• Trashed Trailers

    Contaminated flood waters roared through Northern Colorado mobile home parks in September 2013. When the waters receded, some of the homes were soaked to the rooflines and were knocked from their foundations. Hundreds of the homes were condemned and left to rot and mold for months. Government officials presumed the homes would end up in landfills. However, a six-month 9Wants to Know investigation spanning five counties discovered profiteers were sneaking these mobile homes into new communities, fixing them up without proper building permits and safety inspections, and marketing them to unsuspecting families. 9Wants to Know found government regulators were blindsided by the flood trailer problem due to a tremendous lack of oversight in the mobile home industry. As a result of their investigation, government officials scrambled to identify the flooded homes and bar unsafe housing from their communities.
  • The Putah Creek Legacy

    This series explored the history, impact, and implications of a 25-year, $12 million river restoration project along Lower Putah Creek, a small waterway that runs along the border of Yolo and Solano counties in northern California. Putah Creek has been managed for human use for almost 150 years: a new channel rerouted it around the town of Davisville in the 1870s, levees were erected along it in the 1940s, and a dam halted and diverted its flow in the 1950s. Its story mimics hundreds of other rivers, streams and creeks throughout California. It would be largely unremarkable save for a lawsuit that thrust it to the forefront of restoration ecology.
  • Corruption in Iraq

    Before the Iraqi district of Sinjar in Ninewa province fell into the hands of the Islamic State, foul drinking water was making people sick with preventable diseases. The U.S. tried to fix the problem by digging wells and treatment facilities, but poor oversight and shoddy work from contractors left the area no better than it had started, despite millions of dollars spent in reconstruction money. An investigation into Iraqi efforts to fix the problem after the U.S. withdrew showed that projects remained unfinished, but money for maintenance and fuel continued to pour into the pockets of local officials. In an area where extremists use frustration over corruption to recruit followers. the implications of this corruption couldn’t be more serious.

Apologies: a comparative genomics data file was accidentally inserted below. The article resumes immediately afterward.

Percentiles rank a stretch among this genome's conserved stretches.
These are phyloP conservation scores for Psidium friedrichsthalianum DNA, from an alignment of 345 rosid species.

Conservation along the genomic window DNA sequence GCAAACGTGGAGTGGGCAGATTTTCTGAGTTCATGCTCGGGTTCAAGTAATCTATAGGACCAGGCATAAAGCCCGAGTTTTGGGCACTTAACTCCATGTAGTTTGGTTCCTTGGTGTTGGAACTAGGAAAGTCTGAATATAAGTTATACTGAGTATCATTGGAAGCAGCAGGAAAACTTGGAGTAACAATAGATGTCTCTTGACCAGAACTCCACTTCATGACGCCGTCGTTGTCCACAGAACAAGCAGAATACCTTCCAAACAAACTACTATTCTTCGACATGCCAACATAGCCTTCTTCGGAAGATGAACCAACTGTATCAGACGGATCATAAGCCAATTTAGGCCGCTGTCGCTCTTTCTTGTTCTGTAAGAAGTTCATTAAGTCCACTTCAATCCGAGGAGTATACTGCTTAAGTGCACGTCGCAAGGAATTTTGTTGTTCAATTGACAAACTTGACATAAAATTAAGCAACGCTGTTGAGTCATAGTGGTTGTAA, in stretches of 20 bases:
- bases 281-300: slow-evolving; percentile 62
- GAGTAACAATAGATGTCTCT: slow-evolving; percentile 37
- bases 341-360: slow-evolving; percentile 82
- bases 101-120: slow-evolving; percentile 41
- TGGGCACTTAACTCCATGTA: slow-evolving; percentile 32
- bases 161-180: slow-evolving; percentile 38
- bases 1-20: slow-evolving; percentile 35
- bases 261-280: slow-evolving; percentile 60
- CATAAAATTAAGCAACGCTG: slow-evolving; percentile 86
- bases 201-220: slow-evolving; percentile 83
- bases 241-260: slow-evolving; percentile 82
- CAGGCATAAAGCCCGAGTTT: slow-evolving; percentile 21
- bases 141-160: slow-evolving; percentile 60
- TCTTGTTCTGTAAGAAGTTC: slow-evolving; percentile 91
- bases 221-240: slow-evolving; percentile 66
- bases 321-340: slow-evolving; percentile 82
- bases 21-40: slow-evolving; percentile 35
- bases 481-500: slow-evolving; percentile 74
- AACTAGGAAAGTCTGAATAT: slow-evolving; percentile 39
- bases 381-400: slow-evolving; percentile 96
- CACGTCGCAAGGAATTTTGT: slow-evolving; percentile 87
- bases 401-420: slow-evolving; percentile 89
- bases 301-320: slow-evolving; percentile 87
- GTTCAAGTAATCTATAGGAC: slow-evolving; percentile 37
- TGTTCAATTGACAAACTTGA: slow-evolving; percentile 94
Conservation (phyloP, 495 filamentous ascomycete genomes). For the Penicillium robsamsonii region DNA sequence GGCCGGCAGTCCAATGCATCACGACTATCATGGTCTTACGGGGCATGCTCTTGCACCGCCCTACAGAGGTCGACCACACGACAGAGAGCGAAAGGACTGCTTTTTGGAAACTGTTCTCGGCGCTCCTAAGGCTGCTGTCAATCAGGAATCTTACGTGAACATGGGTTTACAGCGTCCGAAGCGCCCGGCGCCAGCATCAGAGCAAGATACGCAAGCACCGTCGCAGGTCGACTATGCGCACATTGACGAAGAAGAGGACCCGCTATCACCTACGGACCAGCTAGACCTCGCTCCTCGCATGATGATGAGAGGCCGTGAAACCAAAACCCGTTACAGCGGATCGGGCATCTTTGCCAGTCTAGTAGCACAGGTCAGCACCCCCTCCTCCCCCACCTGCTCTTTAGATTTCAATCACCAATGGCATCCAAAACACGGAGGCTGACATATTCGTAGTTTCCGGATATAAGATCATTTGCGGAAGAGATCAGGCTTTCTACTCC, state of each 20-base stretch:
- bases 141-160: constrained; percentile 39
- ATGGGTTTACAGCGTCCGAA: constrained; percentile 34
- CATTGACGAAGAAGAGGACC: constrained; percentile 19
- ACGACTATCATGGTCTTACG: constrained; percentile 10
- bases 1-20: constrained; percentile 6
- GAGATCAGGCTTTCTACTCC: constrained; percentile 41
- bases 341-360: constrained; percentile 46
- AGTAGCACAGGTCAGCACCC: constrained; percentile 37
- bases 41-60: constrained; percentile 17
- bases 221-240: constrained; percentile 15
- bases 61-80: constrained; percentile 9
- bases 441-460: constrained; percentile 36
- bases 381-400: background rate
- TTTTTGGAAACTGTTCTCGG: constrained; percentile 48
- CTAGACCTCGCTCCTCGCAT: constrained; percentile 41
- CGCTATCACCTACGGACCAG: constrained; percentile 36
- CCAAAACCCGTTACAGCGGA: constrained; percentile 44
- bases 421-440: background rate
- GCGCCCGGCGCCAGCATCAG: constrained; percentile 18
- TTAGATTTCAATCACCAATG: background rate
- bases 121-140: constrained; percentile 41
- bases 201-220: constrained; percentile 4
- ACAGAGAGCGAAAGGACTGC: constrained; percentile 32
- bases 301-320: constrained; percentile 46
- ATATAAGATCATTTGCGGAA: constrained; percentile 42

• Losing Ground

    Louisiana is drowning, quickly. In just 80 years, some 2,000 square miles of its coastal landscape have turned to open water, wiping places off maps, bringing the Gulf of Mexico to the back door of New Orleans and posing a lethal threat to an energy and shipping corridor vital to the nation’s economy. And it’s going to get worse, even quicker.
  • Product of Mexico

    Americans have grown accustomed to year-round supplies of fresh, affordable fruit and vegetables. “Product of Mexico,” a four-part Los Angeles Times series, made vividly clear the human costs of this abundance. The 18-month investigation found that many farm laborers at Mexican export farms are essentially trapped for months at a time in rat-infested camps, often without beds and sometimes without functioning toilets or a reliable water supply. Those who seek to escape have to contend with guards, barbed-wire fences and threats of violence. Major U.S. companies have done little to enforce social responsibility guidelines that call for basic worker protections such as clean housing and fair pay practices.
  • West Virginia Water Crisis

    On Jan. 9, 2014, a chemical tank at Freedom Industries leaked on the Elk River, just north of the drinking water intake that serves 300,000 people in Charleston, the West Virginia state capital, and surrounding communities. Residents and businesses were ordered not to drink, bathe in or cook with tap water, a warning that remained in place for up to a week. Stories examined the lack of environmental enforcement, inadequate information about the toxic chemicals involved, and poorly planned water quality sampling that was used to decide when the water was again safe to use.